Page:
After lunch & discussions with Debra Hamilton (who runs the Institute), I gave a presentation entitled ‘China and Post-Paris Carbon Markets’ to the MVI students, faculty and staff. Costa Rica made a commitment many years ago to become carbon-neutral, and its INDC for the Paris meeting was one of the few deemed “sufficient” by the Climate Action Tracker. It was also one of the very first countries to explore carbon trading, issuing ‘certified tradable offsets’ (CTOs) for forestry projects in the mid-1990s, and participating in early AIJ (Activities Implemented Jointly) efforts under the Kyoto Protocol. We certainly hope to continue (and expand!) HNC linkages with MVI in the future.

Costa Rica

Tuesday, February 2nd, 2016

Those who follow these postings know that we usually go to visit our daughter & her family in California around mid-winter…. but this year she was in Costa Rica, visiting her in-laws. That, of course, presented a wonderful opportunity instead of a problem – and so thanks to a very kind invitation from Rose & Michele Capasso, we too were able to join them there…. missing a major (i.e., 20 inch) winter snowstorm in New Jersey!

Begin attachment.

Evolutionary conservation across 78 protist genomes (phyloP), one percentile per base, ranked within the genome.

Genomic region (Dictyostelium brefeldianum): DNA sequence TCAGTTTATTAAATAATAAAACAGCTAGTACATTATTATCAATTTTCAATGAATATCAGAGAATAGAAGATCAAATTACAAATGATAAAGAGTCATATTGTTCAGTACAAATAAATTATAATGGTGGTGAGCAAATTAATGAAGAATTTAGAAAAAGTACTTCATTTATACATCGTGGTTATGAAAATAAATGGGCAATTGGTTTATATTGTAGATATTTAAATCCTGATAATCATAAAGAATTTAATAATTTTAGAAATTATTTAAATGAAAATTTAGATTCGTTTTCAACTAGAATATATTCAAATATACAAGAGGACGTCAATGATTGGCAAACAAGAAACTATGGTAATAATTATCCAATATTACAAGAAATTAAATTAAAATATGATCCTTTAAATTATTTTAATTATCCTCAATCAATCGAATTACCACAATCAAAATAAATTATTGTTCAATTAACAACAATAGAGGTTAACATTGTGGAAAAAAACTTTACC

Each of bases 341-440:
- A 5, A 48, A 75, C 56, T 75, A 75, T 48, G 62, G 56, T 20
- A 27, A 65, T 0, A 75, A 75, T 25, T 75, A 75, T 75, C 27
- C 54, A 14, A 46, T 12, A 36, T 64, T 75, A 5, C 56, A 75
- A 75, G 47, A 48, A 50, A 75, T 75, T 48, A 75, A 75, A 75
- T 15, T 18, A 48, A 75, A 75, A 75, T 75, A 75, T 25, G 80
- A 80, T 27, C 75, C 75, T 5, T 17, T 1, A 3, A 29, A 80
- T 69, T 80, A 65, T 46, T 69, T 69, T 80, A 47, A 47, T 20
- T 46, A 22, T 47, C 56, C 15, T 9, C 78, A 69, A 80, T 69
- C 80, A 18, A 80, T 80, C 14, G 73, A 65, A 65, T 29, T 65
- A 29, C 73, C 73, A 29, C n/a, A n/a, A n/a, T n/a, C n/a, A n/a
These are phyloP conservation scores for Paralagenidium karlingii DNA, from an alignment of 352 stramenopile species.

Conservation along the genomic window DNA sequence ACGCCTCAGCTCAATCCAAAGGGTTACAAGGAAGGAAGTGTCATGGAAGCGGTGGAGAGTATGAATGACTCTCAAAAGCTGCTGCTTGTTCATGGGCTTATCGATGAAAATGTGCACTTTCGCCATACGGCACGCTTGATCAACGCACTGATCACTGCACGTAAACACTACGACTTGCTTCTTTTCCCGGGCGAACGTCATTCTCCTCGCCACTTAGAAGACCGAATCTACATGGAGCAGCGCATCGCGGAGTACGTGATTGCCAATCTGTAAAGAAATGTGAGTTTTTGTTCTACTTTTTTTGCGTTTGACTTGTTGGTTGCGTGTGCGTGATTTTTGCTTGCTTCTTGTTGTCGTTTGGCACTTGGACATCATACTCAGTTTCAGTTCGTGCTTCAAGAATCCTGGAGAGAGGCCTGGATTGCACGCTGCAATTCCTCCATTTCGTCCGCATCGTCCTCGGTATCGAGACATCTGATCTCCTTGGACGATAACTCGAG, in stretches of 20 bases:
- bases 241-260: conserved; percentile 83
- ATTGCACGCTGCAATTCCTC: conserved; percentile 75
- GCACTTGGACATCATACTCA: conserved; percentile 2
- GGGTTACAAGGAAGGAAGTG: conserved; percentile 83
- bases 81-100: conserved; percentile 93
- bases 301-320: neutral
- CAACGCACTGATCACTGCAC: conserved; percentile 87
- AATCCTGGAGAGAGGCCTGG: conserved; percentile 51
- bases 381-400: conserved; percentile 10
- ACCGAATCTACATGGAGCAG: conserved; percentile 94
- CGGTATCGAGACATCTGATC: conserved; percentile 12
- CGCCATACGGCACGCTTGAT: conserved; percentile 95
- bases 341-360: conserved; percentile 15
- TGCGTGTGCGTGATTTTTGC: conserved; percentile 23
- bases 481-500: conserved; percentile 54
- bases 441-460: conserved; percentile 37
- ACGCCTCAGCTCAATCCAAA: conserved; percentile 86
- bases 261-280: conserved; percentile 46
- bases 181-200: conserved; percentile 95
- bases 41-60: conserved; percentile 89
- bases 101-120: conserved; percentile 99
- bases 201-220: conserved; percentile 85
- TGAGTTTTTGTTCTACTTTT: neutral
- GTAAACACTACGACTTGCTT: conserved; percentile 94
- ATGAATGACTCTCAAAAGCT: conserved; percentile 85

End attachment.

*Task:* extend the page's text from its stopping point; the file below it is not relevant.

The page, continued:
We hadn’t been to CR in more than a decade…. & the pictures taken on that earlier visit [found in ‘Bonus Attractions’] have generated more comments — by far!! — than anything else on my website.

6:20 a.m., Punta Leona

This visit was a lot more relaxed (and sane!)…. and you can see my feet up, on the balcony overlooking the Pacific, early in our visit. Truthfully, I was still a bit jet-lagged, and was grading exams from my HNC energy course…. but I had a nice strong cup of Costa Rican coffee by my side, and the skies were definitely an improvement over those in Nanjing.

You can see that we even had a rainbow a few days later, after the grading was completed, and I had caught up with my sleep (after numerous siestas!). Such a life, huh??

Antithesis of Milton’s epic poem?


Tuesday, February 2nd, 2016